According to Reuters, in the context of growing economic difficulties whipped up by the property sector crisis, expectations the central bank will ease policies have surged in China, which were dismissed as ‘simplistic’ and misleading by a newspaper run by the regime.
On Friday Dec. 3, Chinese Premier Li Keqiang announced a potential reduction of banks’ mandatory cash reserves “in a timely way.” However, according to a commentary of the Economics Daily on Monday, China’s monetary policy will be more focused on its continuity and stability while considering the government’s short-term and long-term goals.
The commentary said expectations that the central bank will ease policy “is a rather simplistic interpretation of macro policy, which could easily lead to misunderstandings.”
Economic conditions in China have recently shown further negative signs. Debt-laden behemoth China Evergrande Group warned on Friday that its capability to meet debt repayments is no way certain. The yield on China’s 10-year treasury bonds—the most actively traded in the interbank market—dropped almost 5 basis points in early trade on Monday on the easing expectations.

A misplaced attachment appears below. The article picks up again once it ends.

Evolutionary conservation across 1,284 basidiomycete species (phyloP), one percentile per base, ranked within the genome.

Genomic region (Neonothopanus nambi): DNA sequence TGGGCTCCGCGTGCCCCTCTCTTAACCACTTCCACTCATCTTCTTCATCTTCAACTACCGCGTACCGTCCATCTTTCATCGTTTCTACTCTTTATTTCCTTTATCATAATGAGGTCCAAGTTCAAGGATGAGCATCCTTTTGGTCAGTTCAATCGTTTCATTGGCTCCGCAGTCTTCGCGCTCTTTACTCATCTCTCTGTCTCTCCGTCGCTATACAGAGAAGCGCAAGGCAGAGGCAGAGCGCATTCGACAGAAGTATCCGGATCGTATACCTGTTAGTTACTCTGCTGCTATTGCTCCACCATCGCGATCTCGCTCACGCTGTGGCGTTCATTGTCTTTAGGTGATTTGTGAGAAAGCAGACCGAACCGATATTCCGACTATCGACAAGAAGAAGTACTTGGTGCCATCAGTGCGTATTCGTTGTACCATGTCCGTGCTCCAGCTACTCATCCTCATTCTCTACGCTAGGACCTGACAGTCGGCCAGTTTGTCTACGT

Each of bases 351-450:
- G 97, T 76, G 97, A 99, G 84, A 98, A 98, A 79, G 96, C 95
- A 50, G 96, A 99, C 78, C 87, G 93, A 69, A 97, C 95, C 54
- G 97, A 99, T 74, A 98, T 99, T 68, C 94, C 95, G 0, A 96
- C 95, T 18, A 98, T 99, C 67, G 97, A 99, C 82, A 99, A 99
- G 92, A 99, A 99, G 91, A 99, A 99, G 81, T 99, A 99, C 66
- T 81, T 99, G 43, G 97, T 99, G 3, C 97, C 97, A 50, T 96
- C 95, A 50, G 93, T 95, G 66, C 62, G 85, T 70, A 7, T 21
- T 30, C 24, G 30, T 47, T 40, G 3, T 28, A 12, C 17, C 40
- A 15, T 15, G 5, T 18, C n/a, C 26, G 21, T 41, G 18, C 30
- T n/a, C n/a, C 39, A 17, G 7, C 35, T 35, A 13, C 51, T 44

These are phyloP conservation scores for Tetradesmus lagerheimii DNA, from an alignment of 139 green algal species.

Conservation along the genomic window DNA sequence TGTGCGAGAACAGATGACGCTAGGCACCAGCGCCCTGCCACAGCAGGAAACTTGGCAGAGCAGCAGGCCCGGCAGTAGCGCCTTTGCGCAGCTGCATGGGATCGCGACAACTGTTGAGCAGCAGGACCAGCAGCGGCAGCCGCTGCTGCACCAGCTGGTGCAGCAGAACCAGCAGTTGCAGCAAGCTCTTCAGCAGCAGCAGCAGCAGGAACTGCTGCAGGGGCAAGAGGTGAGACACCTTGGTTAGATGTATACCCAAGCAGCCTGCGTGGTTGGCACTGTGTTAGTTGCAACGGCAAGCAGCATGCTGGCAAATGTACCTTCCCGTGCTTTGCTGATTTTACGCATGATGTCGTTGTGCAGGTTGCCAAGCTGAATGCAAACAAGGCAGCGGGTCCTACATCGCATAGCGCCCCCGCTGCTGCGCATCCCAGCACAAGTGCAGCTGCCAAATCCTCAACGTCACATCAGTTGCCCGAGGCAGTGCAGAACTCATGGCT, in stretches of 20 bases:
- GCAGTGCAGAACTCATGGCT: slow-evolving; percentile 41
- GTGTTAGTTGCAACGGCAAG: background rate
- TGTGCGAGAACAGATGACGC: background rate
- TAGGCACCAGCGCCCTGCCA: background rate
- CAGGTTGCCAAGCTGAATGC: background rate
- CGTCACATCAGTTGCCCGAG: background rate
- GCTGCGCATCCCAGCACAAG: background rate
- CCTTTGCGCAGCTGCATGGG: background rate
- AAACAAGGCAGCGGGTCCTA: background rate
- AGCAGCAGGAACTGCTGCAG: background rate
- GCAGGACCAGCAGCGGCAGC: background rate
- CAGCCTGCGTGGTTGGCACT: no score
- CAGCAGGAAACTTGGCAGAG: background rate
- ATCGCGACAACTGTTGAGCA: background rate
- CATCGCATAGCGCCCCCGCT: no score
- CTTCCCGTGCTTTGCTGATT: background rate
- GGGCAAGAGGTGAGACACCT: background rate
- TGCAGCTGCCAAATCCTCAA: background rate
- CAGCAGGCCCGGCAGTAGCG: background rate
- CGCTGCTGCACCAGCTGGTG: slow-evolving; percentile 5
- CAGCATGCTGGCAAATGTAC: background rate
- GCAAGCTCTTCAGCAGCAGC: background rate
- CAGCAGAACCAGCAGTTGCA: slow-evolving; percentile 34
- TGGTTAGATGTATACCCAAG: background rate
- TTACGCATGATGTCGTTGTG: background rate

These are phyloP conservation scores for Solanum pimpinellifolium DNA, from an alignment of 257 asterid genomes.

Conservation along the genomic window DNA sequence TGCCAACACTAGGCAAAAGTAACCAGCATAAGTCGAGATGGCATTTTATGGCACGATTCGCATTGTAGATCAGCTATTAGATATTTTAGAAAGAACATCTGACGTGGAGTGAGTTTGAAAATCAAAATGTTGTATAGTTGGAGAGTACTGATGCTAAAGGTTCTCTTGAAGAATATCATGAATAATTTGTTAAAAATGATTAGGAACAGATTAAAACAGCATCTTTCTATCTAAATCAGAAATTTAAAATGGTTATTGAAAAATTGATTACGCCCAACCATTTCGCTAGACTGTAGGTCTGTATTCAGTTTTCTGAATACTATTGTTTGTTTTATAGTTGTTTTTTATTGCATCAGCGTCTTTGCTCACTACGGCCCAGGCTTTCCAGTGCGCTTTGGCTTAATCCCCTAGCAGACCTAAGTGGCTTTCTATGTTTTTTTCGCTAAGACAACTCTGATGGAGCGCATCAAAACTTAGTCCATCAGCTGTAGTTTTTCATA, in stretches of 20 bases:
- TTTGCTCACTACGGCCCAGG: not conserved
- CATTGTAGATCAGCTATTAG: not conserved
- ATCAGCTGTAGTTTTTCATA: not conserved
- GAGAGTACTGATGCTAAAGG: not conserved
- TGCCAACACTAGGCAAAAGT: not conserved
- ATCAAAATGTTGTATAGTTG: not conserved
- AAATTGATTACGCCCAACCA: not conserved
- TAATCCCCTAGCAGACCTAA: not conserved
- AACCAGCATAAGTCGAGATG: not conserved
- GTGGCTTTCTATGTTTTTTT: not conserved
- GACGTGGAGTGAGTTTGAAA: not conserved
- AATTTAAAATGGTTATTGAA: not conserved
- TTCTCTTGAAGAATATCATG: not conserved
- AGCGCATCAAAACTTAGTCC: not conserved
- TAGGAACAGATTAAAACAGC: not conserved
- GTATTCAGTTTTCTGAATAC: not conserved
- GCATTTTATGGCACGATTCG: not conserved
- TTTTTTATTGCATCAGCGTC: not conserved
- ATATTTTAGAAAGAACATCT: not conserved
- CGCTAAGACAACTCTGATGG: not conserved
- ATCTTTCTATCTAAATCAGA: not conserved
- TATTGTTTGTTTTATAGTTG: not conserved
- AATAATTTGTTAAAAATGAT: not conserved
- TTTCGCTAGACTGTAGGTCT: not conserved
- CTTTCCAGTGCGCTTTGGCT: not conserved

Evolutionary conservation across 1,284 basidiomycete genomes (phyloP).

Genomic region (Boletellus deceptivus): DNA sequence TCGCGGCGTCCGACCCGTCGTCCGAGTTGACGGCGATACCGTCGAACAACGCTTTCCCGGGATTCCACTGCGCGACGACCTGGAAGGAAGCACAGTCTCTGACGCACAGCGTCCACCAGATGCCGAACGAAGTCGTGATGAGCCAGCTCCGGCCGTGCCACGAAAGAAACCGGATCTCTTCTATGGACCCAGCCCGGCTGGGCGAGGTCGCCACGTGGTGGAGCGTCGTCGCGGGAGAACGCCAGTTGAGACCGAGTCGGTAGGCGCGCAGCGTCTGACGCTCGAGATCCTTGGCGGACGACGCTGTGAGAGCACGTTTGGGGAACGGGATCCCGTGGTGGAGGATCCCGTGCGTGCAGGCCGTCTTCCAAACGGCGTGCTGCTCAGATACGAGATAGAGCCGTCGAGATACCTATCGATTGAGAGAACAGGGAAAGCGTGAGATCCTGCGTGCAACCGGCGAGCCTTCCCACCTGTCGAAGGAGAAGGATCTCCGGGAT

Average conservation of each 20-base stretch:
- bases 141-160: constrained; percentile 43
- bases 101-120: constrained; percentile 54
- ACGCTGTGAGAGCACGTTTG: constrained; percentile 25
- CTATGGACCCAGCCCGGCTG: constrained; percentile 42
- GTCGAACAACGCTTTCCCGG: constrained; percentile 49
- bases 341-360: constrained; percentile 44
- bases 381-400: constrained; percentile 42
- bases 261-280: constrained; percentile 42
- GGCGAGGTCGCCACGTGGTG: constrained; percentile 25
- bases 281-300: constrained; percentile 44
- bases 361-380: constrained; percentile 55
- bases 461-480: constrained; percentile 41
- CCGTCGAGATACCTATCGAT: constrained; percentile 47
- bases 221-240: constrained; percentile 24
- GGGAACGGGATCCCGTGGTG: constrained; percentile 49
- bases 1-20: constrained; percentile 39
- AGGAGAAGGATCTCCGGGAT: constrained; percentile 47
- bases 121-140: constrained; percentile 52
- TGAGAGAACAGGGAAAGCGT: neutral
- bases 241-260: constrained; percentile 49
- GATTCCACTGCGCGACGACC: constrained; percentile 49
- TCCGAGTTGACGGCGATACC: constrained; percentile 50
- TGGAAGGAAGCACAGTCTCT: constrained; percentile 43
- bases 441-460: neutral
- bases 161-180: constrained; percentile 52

In a note on Monday, Nomura analysts conveyed their expectations about further worsening of the economy and property sector in particular. They indicated Beijing’s potential need to apply easing measures in spring 2022 to avoid a hard landing, but rejected the possibility of a flood of stimulus to boost the economy.
They said that China would make its policies more targeted to cope with any downward pressure, adding that coordination between monetary policy, fiscal policy and industrial policies will be accelerated.
Since July with a broad-based cut to the amount of cash banks must hold as reserve, the Chinese central bank has ignored market expectations for further policy easing.